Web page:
This commentary comes from an independent investor or market observer as part of TheStreet guest contributor program. The views expressed are those of the author and do not necessarily represent the views of TheStreet or its management.NEW YORK ( TheStreet) -- It was not that long ago, when parents' most sagacious advice to their offspring was to play it safe and get a city job, a federal job, or a state job. They espoused the great benefits that came along with government employment: Steady, almost guaranteed work, union benefits, early retirement and health benefits. "If you get in early, you'll be retired by 40," was a common argument. Of course, turning 40 can sound pretty much like the end of the line to an 18-year old. I mean who cares about retirement at 40, aren't you pretty much too old to do anything of any relevance at that age? Teens raised in the last few decades tended to model their futures after their cultural icons. Movies such as Wall Street, Glengarry Glen Ross, and even Working Girl had heroes and heroines who stormed into the corporate offices across America and took charge. In the ninety minutes it took for their stories to be told, they came, they saw, and they conquered the boardrooms. So, most of us chose the corporate world over the government job route. We didn't get the movie glamour, of course, but we at least got a taste of trying to climb the corporate ladder. Today, when corporations all over America are reducing the size of their workforces daily, some say out of necessity, some say to keep profit margins up in order to keep their stock prices from declining, these private sector jobs are becoming more difficult to come by. Many of those who snickered at the idea of a federal job are now rethinking that hasty decision. Unfortunately, that ship may have already sailed. Federal agencies are not far behind corporate America in the freezing of new hires. Many agencies are not only under a hiring freeze, but have also seen severe cutbacks in their current workforce. The trend shows no sign of slowing either. Daily there are reports of firehouses closing, police forces being reduced, and many municipal government offices are planning to cut their workforces, some by as much as 25 percent.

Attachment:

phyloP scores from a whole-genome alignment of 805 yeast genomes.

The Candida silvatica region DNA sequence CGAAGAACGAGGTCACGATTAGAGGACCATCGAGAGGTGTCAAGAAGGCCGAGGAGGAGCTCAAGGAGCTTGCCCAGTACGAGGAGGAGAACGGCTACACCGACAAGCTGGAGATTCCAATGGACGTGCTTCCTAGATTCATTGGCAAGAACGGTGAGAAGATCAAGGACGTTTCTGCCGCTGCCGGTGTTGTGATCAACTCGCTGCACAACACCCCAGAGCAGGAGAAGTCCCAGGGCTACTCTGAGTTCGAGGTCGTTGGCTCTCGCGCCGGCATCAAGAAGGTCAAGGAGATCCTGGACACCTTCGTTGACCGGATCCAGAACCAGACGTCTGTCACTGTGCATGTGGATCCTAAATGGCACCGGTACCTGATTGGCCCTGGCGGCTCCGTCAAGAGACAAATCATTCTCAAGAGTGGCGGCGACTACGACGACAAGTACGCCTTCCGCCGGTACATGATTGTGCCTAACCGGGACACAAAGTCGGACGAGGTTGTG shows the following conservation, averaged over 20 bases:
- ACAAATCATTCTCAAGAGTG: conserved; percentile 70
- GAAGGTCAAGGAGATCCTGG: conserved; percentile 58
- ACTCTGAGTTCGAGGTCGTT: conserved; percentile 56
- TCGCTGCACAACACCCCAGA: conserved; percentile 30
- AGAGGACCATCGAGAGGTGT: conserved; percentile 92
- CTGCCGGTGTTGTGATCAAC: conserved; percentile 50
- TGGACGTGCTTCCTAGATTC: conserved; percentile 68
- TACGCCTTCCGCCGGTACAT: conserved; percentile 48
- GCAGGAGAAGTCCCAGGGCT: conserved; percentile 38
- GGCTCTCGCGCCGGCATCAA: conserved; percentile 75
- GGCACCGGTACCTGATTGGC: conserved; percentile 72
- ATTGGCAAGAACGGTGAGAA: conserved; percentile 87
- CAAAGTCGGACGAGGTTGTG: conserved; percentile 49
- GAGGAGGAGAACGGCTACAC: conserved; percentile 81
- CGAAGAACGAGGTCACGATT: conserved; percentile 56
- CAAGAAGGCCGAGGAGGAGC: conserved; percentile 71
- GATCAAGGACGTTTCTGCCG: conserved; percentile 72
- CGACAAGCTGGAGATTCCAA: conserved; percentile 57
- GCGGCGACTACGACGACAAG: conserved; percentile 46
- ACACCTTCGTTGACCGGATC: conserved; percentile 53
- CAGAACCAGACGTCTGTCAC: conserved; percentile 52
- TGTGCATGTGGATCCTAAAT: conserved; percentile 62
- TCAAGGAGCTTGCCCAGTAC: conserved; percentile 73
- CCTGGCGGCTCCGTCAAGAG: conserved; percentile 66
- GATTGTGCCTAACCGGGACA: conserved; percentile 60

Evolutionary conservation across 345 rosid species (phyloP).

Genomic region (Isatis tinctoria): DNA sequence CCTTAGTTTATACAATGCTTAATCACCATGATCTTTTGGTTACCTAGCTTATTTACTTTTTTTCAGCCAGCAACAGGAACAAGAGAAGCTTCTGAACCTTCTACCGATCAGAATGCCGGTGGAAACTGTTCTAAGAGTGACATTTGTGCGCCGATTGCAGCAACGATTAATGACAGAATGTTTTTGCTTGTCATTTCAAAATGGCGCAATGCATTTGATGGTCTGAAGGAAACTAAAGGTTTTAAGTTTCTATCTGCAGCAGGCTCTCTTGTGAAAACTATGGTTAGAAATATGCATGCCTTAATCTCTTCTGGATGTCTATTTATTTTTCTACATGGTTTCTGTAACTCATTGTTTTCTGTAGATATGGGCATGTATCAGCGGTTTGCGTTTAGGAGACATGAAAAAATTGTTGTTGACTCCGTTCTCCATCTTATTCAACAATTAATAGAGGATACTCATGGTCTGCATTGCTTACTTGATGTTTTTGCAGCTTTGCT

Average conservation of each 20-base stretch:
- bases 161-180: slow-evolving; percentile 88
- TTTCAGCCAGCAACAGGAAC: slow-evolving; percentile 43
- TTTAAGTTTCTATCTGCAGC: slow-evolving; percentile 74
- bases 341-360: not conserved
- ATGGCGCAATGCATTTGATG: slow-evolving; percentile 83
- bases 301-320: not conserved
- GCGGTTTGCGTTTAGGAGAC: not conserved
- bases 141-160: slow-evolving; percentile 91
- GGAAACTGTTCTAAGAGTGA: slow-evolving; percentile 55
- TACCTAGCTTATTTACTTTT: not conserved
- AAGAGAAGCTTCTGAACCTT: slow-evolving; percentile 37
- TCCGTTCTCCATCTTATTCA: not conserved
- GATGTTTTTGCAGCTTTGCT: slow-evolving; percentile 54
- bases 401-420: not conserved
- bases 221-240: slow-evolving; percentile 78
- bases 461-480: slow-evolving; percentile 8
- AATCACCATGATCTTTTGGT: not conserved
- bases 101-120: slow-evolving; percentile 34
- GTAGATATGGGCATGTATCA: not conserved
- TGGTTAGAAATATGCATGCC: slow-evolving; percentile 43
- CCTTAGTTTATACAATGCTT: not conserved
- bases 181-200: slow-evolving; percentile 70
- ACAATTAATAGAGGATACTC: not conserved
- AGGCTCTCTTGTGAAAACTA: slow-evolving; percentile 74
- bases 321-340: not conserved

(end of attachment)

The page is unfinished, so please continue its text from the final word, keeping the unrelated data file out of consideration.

Making the forecast for federal employment even darker is the fact that the government is outsourcing work to the private sector. There are roughly 10 million private contractors currently under contract with the federal government doing work that could be done by federal employees if they were able to hire more people. Ten million is more than five times the number of actual federal employees. The news for college graduates is even more unwelcoming: The government expects to fill 10% fewer posts this year than last and one-third of government employers expect to cut plans to hire recent college graduates. Perhaps it's time to go back to the private sector. Sure they cut some benefits, tagged some additional hours on to your work week, and pushed more healthcare costs back to you. But hey, at least they're still hiring.